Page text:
Australian director Fred Schepisi's first home-grown feature in over 20 years seems to be a bitter-sweet celebration of Australian-ness: it's an adaptation of Australian Nobel laureate Patrick White's novel about the decadence of a tony Sydney family, rendered in the baroque, claustrophobic mood of a sickly-sweet Edwardian manse where time seems to have stopped somewhere in the past at the matriarch's whim, set in the early 1970s as the adult children (Judy Davis and Geoffrey Rush) return from abroad to reunite with their dying mother (Charlotte Rampling).

     Unfortunately, both plot and structure-wise, The Eye of the Storm pretty much brings nothing new to the slow disappearance of an earlier, more genteel way of life, as well as to the traditional coming to terms with one's past; the characters are all pretty much stock, from the opposites-attract nurses to the money-obsessed, emotionally scarred children, and the handling is occasionally clumsy, most often clearly illustrative more than inspired. But Mr. Schepisi's careful attention to the actors, and their own commitment to the story, make these characters exist beyond stock as human beings faced with "life, death and everything in between". In fact, the entire ensemble cast's clear grounding of the characters as real people who are all facing difficult moments in their own lives, whether for selfish or altruistic reasons, is what tricks the viewer into believing The Eye of the Storm is a better film than it seems to be. For all that, what really beguiles and makes it well worth seeing is Ms. Rampling's nuanced portrayal of the imperious matriarch, a tour de force of wily theatricality and nervous vulnerability that anchors the film solidly.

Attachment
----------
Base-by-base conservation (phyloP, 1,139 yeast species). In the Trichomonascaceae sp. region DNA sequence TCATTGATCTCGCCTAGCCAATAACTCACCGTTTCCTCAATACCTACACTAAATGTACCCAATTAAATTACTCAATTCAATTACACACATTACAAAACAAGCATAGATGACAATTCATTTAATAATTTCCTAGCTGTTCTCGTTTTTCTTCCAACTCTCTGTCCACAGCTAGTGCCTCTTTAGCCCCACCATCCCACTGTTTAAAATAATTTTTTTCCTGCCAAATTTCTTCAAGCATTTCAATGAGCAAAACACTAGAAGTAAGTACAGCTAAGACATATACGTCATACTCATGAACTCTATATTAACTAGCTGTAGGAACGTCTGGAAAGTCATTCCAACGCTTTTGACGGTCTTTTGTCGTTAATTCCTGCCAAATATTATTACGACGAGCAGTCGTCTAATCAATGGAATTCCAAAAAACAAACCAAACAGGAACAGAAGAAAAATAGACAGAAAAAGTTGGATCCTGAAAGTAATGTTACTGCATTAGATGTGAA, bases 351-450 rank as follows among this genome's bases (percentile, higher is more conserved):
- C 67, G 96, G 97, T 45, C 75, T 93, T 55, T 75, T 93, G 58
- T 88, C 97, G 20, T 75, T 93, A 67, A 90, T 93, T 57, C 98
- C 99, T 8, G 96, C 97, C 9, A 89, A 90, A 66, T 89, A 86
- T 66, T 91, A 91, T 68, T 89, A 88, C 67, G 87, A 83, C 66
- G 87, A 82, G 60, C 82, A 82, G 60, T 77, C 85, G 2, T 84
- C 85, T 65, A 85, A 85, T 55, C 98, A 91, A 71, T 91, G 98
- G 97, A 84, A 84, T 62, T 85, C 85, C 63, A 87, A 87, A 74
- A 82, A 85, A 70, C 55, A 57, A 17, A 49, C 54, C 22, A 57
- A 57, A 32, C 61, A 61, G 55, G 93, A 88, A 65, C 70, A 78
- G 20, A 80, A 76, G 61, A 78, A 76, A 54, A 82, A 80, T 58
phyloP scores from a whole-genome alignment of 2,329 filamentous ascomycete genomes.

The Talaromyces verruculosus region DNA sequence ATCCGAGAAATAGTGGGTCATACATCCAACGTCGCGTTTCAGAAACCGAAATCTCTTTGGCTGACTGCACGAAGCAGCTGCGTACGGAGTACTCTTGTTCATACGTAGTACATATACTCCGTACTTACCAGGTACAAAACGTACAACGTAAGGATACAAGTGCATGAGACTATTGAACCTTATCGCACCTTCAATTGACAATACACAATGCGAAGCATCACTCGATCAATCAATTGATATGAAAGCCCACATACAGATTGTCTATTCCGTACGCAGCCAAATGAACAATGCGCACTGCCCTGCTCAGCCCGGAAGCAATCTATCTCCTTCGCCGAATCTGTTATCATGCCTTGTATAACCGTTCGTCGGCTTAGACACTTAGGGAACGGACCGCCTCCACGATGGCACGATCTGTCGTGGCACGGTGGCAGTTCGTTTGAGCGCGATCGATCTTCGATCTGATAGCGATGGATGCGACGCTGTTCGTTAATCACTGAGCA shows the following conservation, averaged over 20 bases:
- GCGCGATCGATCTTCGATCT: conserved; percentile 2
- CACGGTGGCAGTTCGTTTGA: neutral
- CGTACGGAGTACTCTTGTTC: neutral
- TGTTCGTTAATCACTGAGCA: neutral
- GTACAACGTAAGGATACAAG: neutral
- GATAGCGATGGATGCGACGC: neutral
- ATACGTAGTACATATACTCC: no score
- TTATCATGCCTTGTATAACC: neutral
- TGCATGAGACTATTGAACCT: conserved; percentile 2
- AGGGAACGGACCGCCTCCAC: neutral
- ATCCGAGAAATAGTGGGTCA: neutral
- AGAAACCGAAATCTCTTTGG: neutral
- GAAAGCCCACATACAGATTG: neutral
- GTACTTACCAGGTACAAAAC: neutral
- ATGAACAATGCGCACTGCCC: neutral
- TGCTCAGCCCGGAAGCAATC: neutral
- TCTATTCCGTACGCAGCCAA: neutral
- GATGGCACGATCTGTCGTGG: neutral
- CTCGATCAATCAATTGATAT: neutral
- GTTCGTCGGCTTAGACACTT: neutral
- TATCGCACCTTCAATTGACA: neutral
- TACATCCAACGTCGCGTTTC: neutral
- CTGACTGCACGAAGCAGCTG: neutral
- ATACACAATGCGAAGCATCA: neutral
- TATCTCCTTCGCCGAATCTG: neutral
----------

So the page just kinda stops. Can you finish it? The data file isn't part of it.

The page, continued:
Cast: Geoffrey Rush, Charlotte Rampling, Judy Davis, Alexandra Schepisi, Helen Morse, John Gaden, Robyn Nevin, Colin Friels, Maria Theodorakis

Director: Fred Schepisi
Screenplay: Judy Morris, from the novel by Patrick White, The Eye of the Storm
Cinematography: Ian Baker (colour, processing by Deluxe, Panavision widescreen)
Music: Paul Grabowsky
Designer: Melinda Doring
Costumes: Terry Ryan
Editor: Kate Williams
Producers: Antony Waddington, Gregory Read, Mr. Schepisi (Paper Bark Films in association with RMB Productions, Australian Broadcasting Corporation, Screen Australia and Film Victoria, in co-production with Ingenious Broadcasting)
Australia, 2011, 119 minutes

Screened: distributor advance press screening, Zon Lusomundo Colombo 9, August 10th 2012


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